| Members of the Manipur team take a victory lap after beating Kerala in the Santosh Trophy final in Imphal on Tuesday. Picture by Eastern Projections
Imphal: This sunny Tuesday afternoon marked the beginning of a new era in Manipur football. The stateís stars have been known for their talent for long. Today the team itself gained premier position in Indian football, beating Kerala 2-1 in the final of the 58th national football championship for the LG Santosh Trophy that the hosts dominated start to finish.
It was a superb display of team play, of their never-say-die attitude, and of a self-confidence that had been growing through the meet and attained maturity just in time, today.
Pushing ahead via a Tiken Singh goal in the seventh minute, they thrashed around in the Kerala defence for most of the match, but a bit of lethargy, perhaps, and complacency in defence allowed substitute Abdul Noushad to equalise in the 88th minute. Four minutes into extra time, Tomba Singh put the ball in the netting for a golden goal and the title.
There was some controversy attached to the winner, but television replays did clear up things and it was found that the ball had entered a hole in the second netting and had lodged in the nook. However, there was little controversy over which team deserved to win the day.
Manipur not only had total domination of the match, they also showed extraordinary tenacity and guts in every situation, paving the way for lucky breaks.
The euphoria at the end was less than expected, really. The crowd behaved, the players behaved, and it was a nice ending to a rather controversy-ridden Santosh Trophy at the Khuman Lampak main stadium.
As the match started, it was clear that the Manipuris had nothing else but victory on their minds. The reputation that Kerala had brought along with them made no impact on the Manipur confidence. They were sure they could win and went about it in such manner.
The goal, though, came off a rather strange move. A throw-in from the right in the Kerala defensive third saw Uttam Kumar Singh let go a virtually free-kick level floater to the goalmouth. Tiken Singh rose amid the melee and headed in quickly.
The refreshing part of it all was that Manipur, in the lead, refused to rest. They were a vigorous lot, using every available space in the midfield to push directives up, snatching every loose ball and pressuring the Kerala defence that looked pretty pedestrian and almost disinterested.
More surprising was the lack of cohesion in the Kerala half line. Suresh Babu, the main schemer of the team, looked pretty off-colour and K. Ajayan was loping up the right sometimes, only to find no support in the box.
One failed to notice much thought behind the Kerala moves. The bigger problem for Kerala was that they were trying to regroup with those irritatingly dated diagonal moves and time-killer square passes. Football today isnít a game of patience any more.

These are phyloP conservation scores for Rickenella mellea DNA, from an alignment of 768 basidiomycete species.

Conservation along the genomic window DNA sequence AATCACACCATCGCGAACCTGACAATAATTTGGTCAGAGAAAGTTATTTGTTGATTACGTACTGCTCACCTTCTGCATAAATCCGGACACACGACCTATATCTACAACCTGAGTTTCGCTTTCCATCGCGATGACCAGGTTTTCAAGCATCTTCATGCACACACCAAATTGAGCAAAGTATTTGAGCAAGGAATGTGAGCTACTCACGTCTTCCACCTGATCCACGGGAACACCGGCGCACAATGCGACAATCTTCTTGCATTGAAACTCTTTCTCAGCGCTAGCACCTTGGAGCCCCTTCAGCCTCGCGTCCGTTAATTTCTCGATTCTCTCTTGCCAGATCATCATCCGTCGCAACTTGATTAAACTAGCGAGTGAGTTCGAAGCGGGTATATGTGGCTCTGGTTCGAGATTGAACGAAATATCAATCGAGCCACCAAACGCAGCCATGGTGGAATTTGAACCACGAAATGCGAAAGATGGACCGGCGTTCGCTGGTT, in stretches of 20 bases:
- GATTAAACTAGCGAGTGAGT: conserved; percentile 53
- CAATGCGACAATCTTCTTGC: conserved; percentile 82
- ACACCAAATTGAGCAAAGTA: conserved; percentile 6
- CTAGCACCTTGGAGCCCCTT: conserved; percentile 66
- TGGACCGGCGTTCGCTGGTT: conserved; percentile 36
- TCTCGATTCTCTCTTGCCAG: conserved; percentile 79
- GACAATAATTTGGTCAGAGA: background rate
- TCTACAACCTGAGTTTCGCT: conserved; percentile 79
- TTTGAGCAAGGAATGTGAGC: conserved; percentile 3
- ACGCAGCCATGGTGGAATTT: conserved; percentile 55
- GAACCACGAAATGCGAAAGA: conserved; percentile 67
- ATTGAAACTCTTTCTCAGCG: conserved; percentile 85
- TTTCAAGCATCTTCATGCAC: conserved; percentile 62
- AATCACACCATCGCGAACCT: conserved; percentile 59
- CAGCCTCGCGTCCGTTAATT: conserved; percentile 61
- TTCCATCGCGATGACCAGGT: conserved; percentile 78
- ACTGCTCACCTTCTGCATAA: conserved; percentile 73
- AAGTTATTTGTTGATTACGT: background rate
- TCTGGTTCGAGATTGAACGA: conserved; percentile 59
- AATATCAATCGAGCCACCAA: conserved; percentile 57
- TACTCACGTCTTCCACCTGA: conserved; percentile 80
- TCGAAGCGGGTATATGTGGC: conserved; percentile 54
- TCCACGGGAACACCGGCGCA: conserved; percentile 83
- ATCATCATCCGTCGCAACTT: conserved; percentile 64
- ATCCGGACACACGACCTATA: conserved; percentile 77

Manipurís pressure earned them triple benefits. They were able to push the Kerala defence to the limit, they were able to open up opportunities (the fact that the likes of Tomba and Bijen Singh and even Rennedy Singh failed to find the target on several occasions is a different matter). And they were also able to keep the Kerala attackers off their backs.
In the Manipur defence, the experienced Ratan Singh was using his cool head to woo attacks off target and then there was always the brilliant Noren Singh under the bar.
Kerala coach M. Peethambaran was running out of ideas. Babu was taken off, a pretty difficult choice for the coach since he was not able to introduce into the team his trump card, T. Usman.
The player failed to recover from the fever he was laid down with Monday. Peethambaranís options were limited, and strangely enough, the entire team looked jaded, almost disinterested. One might recall that Kerala had three days of rest before the final, compared to just one for Manipur.
Kerala tried to slow the pace of the match in the second half. They had started off with the belief that Manipur were the slower team. Not Tuesday, with the energy level in each player reaching limits.
The Kerala players tried to roll the ball around the defence line, they tried to use long balls ahead, but Manipur were indomitable.
Had Bijen been a little less selfish and passed to some teammates, Manipur could have got a winner early enough. Sixty two minutes into the match Rennedy moved to the top of the box as Bijen cut in.
Bijen collected the pass and with only the onrushing goalkeeper to beat, shot over.
Then, finding one of those rare breaches in the Manipur defence in the 88th minute, Noushad showed how an onrushing goalkeeper is to be handled. Noren came out and Noushad coolly lobbed the ball over his head and into the netting for the equaliser.
Extra time was four minutes old when Tomba collected a pass from the rear, and from the goalmouth, sent a rising volley goalwards. The ball took the palm of the goalkeeper, slipped up and through the hole in the second netting and lodged into the goal.
For moments it wasnít clear if it was a goal and Kerala protested. That was overturned by referee S.M. Balu (reinstated after his semi-final fiasco because there werenít any more Fifa panel officials who have not got enough matches).
The celebrations were instantaneous. Manipurís history books will have a rather glittering chapter from now.
Manipur: Noren Singh, Uttamkumar Singh, Manitombi Singh, Ratan Singh, Shyamananda Singh, James Singh, Tomba Singh, Bijen Singh, Tiken Singh, Bungo Singh (Helen Singh, 62), Rennedy Singh.
Kerala: T.G. Purushothaman, K. Bineesh (Shiva Kumar, 55), Muhammed Shafeeq, Vinu Jose, K. Sameer, Suresh babu (K.M. Abdul Noushad, 61), K. Ajayan, Shabeer Ali, S. Ignatius, Abdul Hakkim (M. Boniface, 73), T. Asif Shaheer.
Referee: S.M. Balu (Karnataka).